The Southern Poverty Law Center is suing a New Jersey organization alleging it committed consumer fraud by claiming conversion therapy can convert gays to heterosexuals.
The SPLC said the suit is the first of its kind, although the organization has filed other “ex-gay”-related suits.
Advances in scientific and medical communities along with expanded government health programs have leaders in the fight against HIV/AIDS making ambitious declarations for World AIDS Day, which is observed annually on Dec. 1.
A report from a coalition of LGBT groups details the negative effects that sequestration would have on lesbian, gay, bisexual and transgender Americans in employment, health, housing, higher education, and safety.
The Center for American Progress, in partnership with the National Gay and Lesbian Task Force and 23 other national LGBT groups, released the study, “Caught in the Budget Battle: How the ‘Fiscal Showdown’ Impacts Gay and Transgender Americans.”
The nation's largest LGBT civil rights groups wants consumers to buy for equality when they hit the department stores, the outlet malls, the boutiques and the online markets this holiday season.
The Human Rights Campaign, continuing a holiday tradition, has published the "Buying for Workplace Equality 2013" guide, which helps consumers support the businesses with the best LGBT policies.
Seven AIDS activists on Nov. 27 entered U.S. House Speaker John Boehner’s Office and stripped naked to protest pending cuts to HIV/AIDS funds.
The activists were with QUEEROCRACY, ACT UP NY and ACT UP Philadelphia. When they stripped, the revealed painted slogans on their bodies: “AIDS Cuts Kill” and “Fund PEPFAR, Fund Ryan White, Fund Global Fund, Fund Medicaid, Fund HOPWA.”
A new Municipal Equality Index scores cities – 137 of them – on their LGBT policies. The inaugural index, released by the Human Rights Campaign, Equality Federation Institute and Gay and Lesbian Leadership Institute, shows 11 cities with perfect scores – “these cities came from both coasts and in between, were of varying sizes, and not all are in states with favorable laws for LGBT people,” a news release stated.
The Obama administration this month moved forward to implement provisions in the Affordable Care Act that would make it illegal for insurance companies to discriminate against people with pre-existing conditions.
The provisions also would make it easier for consumers to compare health plans and employers to promote and encourage employee wellness, according to a news release from the White House.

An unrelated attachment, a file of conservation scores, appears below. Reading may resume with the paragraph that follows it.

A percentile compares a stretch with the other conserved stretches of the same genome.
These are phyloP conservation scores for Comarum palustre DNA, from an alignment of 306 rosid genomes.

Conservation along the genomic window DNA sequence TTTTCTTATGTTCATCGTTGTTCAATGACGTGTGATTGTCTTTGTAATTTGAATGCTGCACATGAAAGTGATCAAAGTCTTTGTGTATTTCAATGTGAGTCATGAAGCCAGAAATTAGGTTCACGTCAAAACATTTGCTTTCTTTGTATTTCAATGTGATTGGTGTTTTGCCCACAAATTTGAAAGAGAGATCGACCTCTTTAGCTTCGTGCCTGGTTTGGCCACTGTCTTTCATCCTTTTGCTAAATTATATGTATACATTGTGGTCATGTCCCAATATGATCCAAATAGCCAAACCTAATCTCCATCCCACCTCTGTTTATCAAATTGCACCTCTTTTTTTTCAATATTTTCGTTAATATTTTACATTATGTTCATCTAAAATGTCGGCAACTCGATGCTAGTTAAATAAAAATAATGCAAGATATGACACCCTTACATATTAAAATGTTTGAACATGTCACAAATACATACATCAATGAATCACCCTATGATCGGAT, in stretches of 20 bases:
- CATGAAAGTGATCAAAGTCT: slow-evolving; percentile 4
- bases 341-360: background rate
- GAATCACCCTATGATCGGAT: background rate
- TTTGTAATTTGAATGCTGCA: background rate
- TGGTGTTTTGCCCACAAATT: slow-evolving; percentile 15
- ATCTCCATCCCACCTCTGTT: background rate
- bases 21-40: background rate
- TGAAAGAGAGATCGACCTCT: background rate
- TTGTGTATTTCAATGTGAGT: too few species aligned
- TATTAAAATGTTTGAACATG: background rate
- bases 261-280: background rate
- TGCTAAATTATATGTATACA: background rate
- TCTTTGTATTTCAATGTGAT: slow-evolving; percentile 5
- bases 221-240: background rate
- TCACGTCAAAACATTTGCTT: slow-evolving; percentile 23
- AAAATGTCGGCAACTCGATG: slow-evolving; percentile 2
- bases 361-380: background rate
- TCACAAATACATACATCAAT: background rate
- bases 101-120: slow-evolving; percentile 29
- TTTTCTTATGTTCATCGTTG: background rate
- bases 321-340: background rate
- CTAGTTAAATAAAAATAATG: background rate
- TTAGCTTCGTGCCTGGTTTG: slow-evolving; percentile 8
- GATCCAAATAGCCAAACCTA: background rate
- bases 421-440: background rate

The Gay and Lesbian Alliance Against Defamation is monitoring a report from Libya, where 12 men said to be gay may face execution.
GLAAD’s website, referring to a post from the Gay Star News, said the militia in Libya has taken into custody men who attended a private party in Ain Zara, a suburb of Tripoli, on Nov. 22.
President Barack Obama on Nov. 27 nominated openly lesbian Judge Nitza I. Quiñones Alejandro for the U.S. District Court for the Eastern District of Pennsylvania. If confirmed, she would become the first openly gay Hispanic federal judge.
The president also nominated Judges Luis Felipe Restrepo and Jeffrey L. Schmehl for U.S. District Court judgeships.
In an attempt to neutralize journalistic descriptions of people who actively oppose gay civil rights, The Associated Press has banned use of the word “homophobic” in its stylebook, which is followed by the majority of the American press.
AP said the word “homophobia” wrongly suggests that the hatred of LGBT people is irrational or represents a psychological problem.
A Change.org campaign is urging authorities in Mobile, Ala., to prosecute as attempted murder an attack on a lesbian attending Thanksgiving dinner with her girlfriend’s family.
Mallory Owens, 23, was invited to the home of her girlfriend’s family to celebrate Thanksgiving on Nov. 22. Details of what happened were not immediately available, but various activists websites allege that Owens was severely beaten by her girlfriend’s brother, Travis Hawkins Jr.
When the next Congress cranks up in January, there will be more women, many new faces and 11 fewer tea party-backed House Republicans from the class of 2010 who sought a second term.
Overriding those changes, though, is a thinning of pragmatic, centrist veterans in both parties. Among those leaving are some of the Senate’s most pragmatic lawmakers, nearly half the House’s centrist Blue Dog Democrats and several moderate House Republicans.